Software Bill of Materials (SBoM)

The concept of Software Bill of Materials (SBoM) dates back as early as 2000. SBOM is a detailed list of components and dependencies that make up a software application. The primary focus of SBOM is to increase transparency regarding the components and dependencies in a software project. It also assists in identifying and managing vulnerabilities by providing a clear inventory of software components.

We can consider SBOM as the dawn of Software Supply Chain Security. In May 2021, the U.S. government issued an Executive Order requiring all software provided to the U.S. government to have an SBOM.

The Update Framework (TUF)

The Update Framework (TUF) is a framework designed around 2010 to guard software update systems against key compromise. It uses a decentralized trust model, distributing trust across multiple roles.

It’s worth noting that TUF is not the update system itself but a tool you can integrate with an existing update system. Despite the name, TUF is not limited to update systems but can be used in any system that wants to minimize the risk of key compromise. For example, Sigstore, which we will discuss later, used TUF to generate and verify Sigstore trust root keys.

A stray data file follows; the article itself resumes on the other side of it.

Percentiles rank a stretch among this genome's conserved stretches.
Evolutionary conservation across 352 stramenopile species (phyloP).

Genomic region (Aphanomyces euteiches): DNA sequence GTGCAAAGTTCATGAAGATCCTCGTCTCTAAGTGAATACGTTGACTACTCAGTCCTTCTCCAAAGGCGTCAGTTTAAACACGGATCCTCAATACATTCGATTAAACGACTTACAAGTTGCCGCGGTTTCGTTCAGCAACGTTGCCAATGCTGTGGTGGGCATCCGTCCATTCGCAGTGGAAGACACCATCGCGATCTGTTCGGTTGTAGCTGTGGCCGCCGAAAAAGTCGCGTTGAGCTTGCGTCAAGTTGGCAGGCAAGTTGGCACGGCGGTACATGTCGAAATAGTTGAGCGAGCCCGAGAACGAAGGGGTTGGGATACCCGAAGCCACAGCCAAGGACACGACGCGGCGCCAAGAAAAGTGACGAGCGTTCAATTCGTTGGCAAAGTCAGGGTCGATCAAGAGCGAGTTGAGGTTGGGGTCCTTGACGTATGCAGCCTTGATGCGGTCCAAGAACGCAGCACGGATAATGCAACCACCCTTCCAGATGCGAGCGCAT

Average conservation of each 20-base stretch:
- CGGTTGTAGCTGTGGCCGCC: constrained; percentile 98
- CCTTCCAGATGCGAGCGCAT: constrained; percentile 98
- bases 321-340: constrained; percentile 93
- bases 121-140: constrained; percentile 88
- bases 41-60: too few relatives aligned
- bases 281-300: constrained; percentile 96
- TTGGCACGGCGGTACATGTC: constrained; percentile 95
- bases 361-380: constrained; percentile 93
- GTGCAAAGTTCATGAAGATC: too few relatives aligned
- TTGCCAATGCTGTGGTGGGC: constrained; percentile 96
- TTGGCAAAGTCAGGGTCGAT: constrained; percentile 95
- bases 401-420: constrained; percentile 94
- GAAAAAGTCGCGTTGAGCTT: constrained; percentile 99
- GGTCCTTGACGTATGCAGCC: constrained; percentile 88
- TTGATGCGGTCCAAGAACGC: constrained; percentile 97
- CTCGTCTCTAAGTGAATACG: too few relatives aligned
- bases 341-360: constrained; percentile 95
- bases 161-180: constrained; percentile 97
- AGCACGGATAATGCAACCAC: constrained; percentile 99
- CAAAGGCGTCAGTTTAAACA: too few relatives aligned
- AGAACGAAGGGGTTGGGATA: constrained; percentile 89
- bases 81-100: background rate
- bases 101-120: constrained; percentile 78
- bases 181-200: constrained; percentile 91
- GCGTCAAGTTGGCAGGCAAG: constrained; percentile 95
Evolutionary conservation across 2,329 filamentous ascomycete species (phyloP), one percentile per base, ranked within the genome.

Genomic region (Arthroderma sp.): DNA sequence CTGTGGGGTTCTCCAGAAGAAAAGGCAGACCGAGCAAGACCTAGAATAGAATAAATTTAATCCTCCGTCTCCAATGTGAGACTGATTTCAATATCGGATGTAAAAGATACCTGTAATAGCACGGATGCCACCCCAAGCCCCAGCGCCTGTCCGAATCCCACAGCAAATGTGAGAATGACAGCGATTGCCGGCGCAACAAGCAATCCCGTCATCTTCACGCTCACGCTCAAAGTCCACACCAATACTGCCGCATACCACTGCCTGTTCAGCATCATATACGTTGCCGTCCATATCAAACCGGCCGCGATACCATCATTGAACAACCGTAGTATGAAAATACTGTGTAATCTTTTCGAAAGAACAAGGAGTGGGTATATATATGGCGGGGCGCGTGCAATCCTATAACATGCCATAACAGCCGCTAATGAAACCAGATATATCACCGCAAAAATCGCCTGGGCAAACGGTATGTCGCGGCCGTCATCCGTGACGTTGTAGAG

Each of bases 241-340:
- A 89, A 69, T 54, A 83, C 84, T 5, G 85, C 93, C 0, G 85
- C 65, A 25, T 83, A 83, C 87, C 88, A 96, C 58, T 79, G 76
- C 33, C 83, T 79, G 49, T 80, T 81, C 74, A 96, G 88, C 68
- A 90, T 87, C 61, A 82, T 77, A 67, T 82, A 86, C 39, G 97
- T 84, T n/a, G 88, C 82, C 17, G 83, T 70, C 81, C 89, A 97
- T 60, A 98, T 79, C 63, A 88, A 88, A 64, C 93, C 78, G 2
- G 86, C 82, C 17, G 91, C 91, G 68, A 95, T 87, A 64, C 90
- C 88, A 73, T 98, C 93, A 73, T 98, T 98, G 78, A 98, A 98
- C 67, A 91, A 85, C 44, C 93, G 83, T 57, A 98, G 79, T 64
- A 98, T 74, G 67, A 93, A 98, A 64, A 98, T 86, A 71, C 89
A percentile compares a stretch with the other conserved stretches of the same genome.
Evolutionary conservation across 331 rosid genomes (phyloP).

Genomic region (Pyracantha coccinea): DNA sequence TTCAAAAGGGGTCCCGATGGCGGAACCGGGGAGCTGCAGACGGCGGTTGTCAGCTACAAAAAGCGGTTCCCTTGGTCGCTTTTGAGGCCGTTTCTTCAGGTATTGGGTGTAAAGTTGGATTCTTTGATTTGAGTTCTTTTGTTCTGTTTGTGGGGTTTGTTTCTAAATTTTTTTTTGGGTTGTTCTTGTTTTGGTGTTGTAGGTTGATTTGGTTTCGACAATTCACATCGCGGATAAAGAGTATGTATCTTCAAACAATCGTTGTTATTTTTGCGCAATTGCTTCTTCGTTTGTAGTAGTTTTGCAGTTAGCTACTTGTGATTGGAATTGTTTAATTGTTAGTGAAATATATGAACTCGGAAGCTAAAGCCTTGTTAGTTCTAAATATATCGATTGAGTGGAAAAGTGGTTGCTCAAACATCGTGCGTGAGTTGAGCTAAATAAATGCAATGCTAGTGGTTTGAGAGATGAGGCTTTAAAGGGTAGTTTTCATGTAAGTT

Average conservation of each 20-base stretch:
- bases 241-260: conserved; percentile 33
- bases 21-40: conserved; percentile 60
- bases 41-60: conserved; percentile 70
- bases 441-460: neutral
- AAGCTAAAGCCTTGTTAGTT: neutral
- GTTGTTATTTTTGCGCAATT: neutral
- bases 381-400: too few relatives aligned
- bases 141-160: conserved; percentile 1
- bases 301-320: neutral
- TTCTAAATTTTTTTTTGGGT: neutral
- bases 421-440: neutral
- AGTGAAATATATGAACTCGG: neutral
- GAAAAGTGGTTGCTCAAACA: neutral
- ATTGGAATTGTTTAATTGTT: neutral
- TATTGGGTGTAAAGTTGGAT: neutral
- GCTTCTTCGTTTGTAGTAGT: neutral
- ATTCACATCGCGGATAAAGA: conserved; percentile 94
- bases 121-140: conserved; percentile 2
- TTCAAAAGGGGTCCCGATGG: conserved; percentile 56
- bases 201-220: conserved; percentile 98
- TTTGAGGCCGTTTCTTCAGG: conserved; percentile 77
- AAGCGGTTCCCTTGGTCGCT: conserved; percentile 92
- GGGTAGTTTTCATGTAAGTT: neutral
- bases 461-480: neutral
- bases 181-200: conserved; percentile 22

In-toto is an open-source project initiated at NYU in 2018. It defines a model that can describe and verify end-to-end software supply chain security. The model describes who owns what at each step along the chain. The highest-level structure is called a layout. To describe each phase, it has steps. For each step, there is a corresponding attestation. In-toto also defines the steps for the final product verification.

To know more, you can read about in-toto: Providing farm-to-table guarantees for bits and bytes.

Sigstore & Cosign